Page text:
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The Cambridge History of English and American Literature in 18 Volumes (1907–21).>br>Volume I. From the Beginnings to the Cycles of Romance.

VI. Alfred and the Old English Prose of his Reign

§ 2. The Handbook and Pastoral Care

The Handbook may safely be considered the earliest of Alfred’s compilations. Unfortunately, no trace of the book is now to be found, though its existence is attested by external evidence. The circumstances under which the formation of the Handbook was begun make it clear that it was essentially a commonplace book of extracts from the Latin Bible and the Fathers. Asser, to whom was due the suggestion that a book of this nature might be of service to the king, describes it as an assemblage of flosculi, culled from various sources. These extracts Alfred wrote down in latin, in the first instance, and, afterwards, began to render them into English. The first entries were made on 11 November, 887, in venerabili Martini solemnitate. William of malmesbury refers to the commonplace book, quem patria lingua handboc (Encheiridion) i.e., manualem librum appellavit. Further, there is in Florence of Worcester’s Chronicle a reference to certain Dicta regis Aelfredi, whereby the Handbook may possibly be meant. There would, however, be no justification for identifying the Dicta with the Handbook, were it not for the fact that Malmesbury uses the latter as an authority for the life of Aldhelm. It is quite conceivable that Alfred inserted among his notes an account of Aldhelm, with whose verses he was probably acquainted.

But no importance whatever is to be attached to Florence of Worcester’s suggestion that the Handbook was a record of West Saxon genealogy. It is possible that neither chronicler is to be relied upon in this matter. The formation of the Handbook was of literary importance merely: it afforded Alfred valuable literary training and indirectly stimulated him to try his hand at more extensive translation.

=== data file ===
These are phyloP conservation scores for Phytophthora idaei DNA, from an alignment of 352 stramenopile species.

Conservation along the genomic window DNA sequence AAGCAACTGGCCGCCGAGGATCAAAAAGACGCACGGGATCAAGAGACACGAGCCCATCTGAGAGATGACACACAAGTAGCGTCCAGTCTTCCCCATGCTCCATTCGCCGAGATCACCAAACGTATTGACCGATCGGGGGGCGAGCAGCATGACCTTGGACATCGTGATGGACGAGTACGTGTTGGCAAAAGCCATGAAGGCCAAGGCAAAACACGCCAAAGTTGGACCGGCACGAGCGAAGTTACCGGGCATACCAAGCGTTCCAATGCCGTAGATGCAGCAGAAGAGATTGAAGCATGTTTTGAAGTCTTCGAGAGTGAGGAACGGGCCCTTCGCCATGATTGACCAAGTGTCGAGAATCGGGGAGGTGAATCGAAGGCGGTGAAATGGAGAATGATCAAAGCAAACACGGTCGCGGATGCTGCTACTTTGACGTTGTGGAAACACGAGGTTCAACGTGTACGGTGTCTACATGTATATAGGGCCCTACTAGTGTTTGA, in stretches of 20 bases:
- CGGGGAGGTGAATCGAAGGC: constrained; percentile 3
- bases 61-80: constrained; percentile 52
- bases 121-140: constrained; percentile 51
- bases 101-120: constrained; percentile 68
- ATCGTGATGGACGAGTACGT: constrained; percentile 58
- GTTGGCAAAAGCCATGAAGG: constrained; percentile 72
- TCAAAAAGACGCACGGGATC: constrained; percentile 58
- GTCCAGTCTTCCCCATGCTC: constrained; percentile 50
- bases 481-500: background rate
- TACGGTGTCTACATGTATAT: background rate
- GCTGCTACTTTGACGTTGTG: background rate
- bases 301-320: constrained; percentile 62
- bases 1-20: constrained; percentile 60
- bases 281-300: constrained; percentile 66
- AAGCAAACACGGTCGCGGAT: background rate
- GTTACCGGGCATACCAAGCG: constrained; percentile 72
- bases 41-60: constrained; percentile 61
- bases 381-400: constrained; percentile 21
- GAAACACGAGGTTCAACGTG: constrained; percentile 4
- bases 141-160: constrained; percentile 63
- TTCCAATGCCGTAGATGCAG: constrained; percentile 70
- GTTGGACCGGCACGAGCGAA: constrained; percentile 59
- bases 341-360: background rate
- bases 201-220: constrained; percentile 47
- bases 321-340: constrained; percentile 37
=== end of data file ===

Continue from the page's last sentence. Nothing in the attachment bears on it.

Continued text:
The translation of Gregory’s Cura Pastoralis may be considered the first of Alfred’s literary works, properly so called. Grein, Pauli and Bosworth awarded first place to Boethius, but internal evidence is altogether in favour of the priority of the Pastoral Care. The decay of learning consequent upon Danish raids made it imperative that an attempt should be made to revive the education of the clergy. No work of the middle ages seemed better adapted to enlighten the church than Gregory’s treatise, designed to serve as a spiritual guide for the conscience of the priest. In Moralia Gregory had indulged to the full his passion for allegory; Cura Pastoralis is less dominated by the tendency to allegorise, though it contains some gross examples of the practice-the explanation, for example, of Ezekiel’s injunction to the priests not to shave their heads. But the allegorical method of the church reformer does not altogether obscure a vigorous and healthy tone, and this in spite of Gregory’s expressed contempt for the technical side of letters. Cura Pastoralis appealed to Alfred by its spiritual insight; consequently he began to turn into West Saxon “the book called in Latin Pastoralis and in English Hierdeboc, sometimes word for word, sometimes sense for sense.” In so doing he availed himself of the help of his teachers Plegmund and Asser, Grimbald and John, and as he understood their explanations he rendered the matter into English.